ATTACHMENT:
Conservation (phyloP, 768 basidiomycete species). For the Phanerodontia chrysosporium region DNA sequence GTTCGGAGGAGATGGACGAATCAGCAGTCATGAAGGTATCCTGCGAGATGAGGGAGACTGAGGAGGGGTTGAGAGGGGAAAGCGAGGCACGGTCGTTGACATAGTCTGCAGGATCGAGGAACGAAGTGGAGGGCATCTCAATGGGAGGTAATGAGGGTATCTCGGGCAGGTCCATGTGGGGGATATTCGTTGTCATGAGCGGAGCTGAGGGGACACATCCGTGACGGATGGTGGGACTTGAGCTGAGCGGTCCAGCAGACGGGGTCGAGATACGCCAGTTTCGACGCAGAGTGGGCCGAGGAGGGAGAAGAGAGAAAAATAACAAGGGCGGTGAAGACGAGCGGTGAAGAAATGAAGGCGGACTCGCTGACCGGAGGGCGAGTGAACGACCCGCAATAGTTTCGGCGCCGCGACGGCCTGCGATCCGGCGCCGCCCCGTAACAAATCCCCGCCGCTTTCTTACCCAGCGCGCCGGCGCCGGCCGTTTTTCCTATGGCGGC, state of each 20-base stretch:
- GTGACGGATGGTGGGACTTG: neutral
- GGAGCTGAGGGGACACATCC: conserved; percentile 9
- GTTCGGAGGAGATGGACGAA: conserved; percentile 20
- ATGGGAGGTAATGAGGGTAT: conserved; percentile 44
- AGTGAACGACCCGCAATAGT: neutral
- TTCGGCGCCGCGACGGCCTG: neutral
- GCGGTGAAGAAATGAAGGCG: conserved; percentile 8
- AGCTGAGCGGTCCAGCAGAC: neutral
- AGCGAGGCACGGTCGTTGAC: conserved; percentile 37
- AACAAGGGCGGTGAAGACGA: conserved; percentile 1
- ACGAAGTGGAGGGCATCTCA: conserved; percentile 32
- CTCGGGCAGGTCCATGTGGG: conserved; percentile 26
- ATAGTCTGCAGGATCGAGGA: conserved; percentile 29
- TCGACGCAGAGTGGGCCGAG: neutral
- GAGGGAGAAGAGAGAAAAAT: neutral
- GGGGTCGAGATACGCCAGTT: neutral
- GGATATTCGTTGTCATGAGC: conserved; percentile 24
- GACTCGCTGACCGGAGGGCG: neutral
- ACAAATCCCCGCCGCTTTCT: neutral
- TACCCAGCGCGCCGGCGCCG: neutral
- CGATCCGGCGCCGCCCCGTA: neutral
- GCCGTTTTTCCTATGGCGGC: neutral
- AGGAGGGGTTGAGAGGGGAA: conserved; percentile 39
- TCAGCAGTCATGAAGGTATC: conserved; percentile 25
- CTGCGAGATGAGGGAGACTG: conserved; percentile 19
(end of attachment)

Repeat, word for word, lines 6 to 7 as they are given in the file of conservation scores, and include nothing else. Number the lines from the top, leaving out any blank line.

- AGTGAACGACCCGCAATAGT: neutral
- TTCGGCGCCGCGACGGCCTG: neutral